Dateline: Paris, where your intrepid Author Enablers almost forgot we had a column due because we are enjoying our honeymoon in this most civilized of cities. We would have loved to bring you with us, but you would have had to sleep in the bathtub. But wait! Maybe there is a way. . . .
There is not only a grand literary history here, but a lot of actual living writers roaming around, and we met quite a few. We invite you to come along to Paris by popping down to your local library or bookstore for some late summer reading by these illustrious authors.
Upon our arrival we landed on a bed in David Sedaris’ apartment in the sixth arrondissement. How often does that happen? David wasn’t there, but his delightful partner Hugh stayed around long enough to show us how the washing machine worked. The reason we were in this particular apartment, and not, say, President Sarkozy’s pad, is that our pals Amy Tan and Lou DeMattei invited us to stay there with them. This brings us to our first recommendation: Amy’s Saving Fish from Drowning, a witty and delightful novel in which San Francisco socialite Bibi Chen has planned a vacation along the Burma Road for a group of friends, only to die days before the trip begins. Bibi narrates the tale of the disastrous journey from beyond the grave.
The apartment building is the site of the original Shakespeare & Company, the first English-language bookstore on the continent. Owner Sylvia Beach published James Joyce’s seminal work Ulysses when no other publisher was willing to do so. Joyce also lived here, so you can add Ulysses to your Paris reading itinerary, though he will transport you to Dublin. And while we are at it, you can add the groundbreaking Native Son by Richard Wright, who once lived just around the corner.
But back to the present and David and Hugh’s lovely apartment. As big fans of Sedaris’ work, we were delighted to encounter his socks and underwear in the closet, not to mention his macabre interests tastefully represented by the art on the wall. We recommend When You Are Engulfed in Flames, his brilliant collection of essays.
At the wonderful restaurant Les Deux Magots, we ran into conceptual artist and author Jonathon Keats, whose The Book of the Unknown: Tales of the Thirty-six re-imagines Jewish folklore in stories about the Talmudic idea of 36 righteous souls who must always exist in order for the world to sustain itself. That evening Harvard professor and string-theorist physicist Lisa Randall stopped by, here for the premier of an opera based on her work, Hypermusic Prologue. Her latest book is Warped Passages: Unraveling the Mysteries of the Universe’s Hidden Dimensions.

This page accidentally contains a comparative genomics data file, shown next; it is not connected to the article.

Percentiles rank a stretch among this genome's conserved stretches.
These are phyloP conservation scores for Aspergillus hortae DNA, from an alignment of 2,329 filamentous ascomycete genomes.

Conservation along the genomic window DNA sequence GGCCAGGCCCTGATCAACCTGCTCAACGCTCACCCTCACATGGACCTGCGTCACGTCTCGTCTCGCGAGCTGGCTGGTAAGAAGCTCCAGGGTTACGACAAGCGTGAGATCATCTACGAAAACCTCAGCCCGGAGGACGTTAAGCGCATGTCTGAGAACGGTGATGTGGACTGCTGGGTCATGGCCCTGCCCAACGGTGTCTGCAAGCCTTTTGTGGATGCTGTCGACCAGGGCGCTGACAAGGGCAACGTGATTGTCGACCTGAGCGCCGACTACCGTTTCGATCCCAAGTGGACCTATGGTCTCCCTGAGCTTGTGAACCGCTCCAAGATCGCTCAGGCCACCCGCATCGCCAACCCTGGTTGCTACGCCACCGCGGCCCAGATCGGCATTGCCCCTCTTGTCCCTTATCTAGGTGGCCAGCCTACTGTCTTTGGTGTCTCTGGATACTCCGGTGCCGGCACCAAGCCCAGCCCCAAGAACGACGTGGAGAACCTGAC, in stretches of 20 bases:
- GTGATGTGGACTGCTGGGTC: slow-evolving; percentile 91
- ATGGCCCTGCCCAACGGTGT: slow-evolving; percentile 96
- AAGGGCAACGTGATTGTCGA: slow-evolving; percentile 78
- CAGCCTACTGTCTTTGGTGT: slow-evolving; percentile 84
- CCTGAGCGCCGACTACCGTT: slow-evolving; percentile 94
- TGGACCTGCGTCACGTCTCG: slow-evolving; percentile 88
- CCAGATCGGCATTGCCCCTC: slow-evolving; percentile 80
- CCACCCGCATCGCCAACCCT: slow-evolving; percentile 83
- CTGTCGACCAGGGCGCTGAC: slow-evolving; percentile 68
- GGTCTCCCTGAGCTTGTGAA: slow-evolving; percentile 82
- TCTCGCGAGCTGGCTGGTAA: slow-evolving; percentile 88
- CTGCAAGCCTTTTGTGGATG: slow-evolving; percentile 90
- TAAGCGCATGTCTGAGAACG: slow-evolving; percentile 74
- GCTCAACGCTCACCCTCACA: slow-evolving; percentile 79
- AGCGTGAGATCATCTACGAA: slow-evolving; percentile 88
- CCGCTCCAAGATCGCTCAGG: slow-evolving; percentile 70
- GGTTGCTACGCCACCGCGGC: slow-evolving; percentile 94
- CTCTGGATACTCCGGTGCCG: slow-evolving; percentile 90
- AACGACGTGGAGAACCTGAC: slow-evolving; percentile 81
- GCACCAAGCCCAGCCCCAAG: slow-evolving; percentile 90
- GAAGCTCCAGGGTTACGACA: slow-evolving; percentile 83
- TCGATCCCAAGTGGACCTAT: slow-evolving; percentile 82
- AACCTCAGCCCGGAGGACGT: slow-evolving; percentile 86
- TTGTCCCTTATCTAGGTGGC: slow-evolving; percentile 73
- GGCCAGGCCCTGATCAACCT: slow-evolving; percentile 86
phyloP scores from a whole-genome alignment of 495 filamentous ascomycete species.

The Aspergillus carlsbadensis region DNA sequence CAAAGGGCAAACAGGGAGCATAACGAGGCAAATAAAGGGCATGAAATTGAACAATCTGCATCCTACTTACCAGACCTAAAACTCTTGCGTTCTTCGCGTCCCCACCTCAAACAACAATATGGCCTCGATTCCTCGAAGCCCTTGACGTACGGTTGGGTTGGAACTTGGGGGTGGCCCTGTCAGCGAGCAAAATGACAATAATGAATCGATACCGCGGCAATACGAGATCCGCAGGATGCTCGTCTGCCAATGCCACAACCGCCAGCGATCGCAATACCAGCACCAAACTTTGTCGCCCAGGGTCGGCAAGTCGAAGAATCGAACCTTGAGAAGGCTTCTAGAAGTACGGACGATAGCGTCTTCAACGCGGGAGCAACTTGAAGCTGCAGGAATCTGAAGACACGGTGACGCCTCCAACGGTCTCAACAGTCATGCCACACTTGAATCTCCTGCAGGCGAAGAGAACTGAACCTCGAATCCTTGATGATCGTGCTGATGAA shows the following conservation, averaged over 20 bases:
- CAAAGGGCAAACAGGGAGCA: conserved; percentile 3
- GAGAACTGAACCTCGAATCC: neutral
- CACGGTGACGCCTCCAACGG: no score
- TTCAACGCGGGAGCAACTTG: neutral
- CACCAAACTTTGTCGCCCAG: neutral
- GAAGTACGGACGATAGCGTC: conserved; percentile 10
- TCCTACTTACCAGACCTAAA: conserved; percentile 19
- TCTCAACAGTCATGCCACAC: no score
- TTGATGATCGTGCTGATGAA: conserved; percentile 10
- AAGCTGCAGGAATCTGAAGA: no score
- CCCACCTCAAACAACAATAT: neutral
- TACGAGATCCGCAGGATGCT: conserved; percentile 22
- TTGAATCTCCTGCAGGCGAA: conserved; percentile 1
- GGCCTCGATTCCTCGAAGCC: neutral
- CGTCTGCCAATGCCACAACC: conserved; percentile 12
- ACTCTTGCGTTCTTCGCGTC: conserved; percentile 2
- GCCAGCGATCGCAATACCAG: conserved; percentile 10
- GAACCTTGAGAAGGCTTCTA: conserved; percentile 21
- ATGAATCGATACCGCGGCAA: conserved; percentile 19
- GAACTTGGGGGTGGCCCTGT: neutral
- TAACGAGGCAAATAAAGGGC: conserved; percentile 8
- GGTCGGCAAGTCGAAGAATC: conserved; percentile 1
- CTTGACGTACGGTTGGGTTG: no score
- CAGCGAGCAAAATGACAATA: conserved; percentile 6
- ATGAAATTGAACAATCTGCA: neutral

Each month a group of fiction writers meets for lunch at Le Rotunde (aka “home of the scum of Greenwich Village,” according to Jake in Ernest Hemingway’s The Sun Also Rises, another good Paris read). An ordering fiasco resulted in Kathi getting a huge plate of salty smoked salmon, but the company was delicious: Le Grand Prix de Cognac literary prize-winner Jake Lamar, author of Ghosts of Saint-Michel; Diane Johnson, author of Lulu in Marrakech; Polly Devlin, author of All of Us There; and Barbara Chase-Riboud, author of Sally Hemings. Later, we attended a reading at The Village Voice, an English-language bookstore (today’s Shakespeare & Company and home to a terrific reading series). Tarun Tejpal, author of The Alchemy of Desire, was interviewed by his French editor, Marc Parent. Also present was Susan Griffin, author of Wrestling with the Angel of Democracy, and afterward we all went out for dinner at a bistro near rue St. Germaine.
We also saw our dear friend Rabih Alemeddine, author of The Hakawati (Kathi’s favorite novel of 2008) and Pierre Haski, author of The Diary of Ma Yan (a forthcoming HarperCollins title), and had the true pleasure of meeting Duncan Clark, a Twitter tweeter of epic proportions.
We want Lynn, our editor at BookPage, to know that we are available to serve as regular correspondents from the City of Literary Lights. [Ed.: Thanks! Can I join you?] Meanwhile, with this list of great books by wonderful authors, we’ll always have Paris . . . now please get out of the bathtub.
In a first for BookPage columnists, Kathi Kamen Goldmark and Sam Barry got married (to each other) in June. After a fabulous honeymoon trip, they are back on the job, answering questions for aspiring writers at firstname.lastname@example.org. Don’t miss their new blog.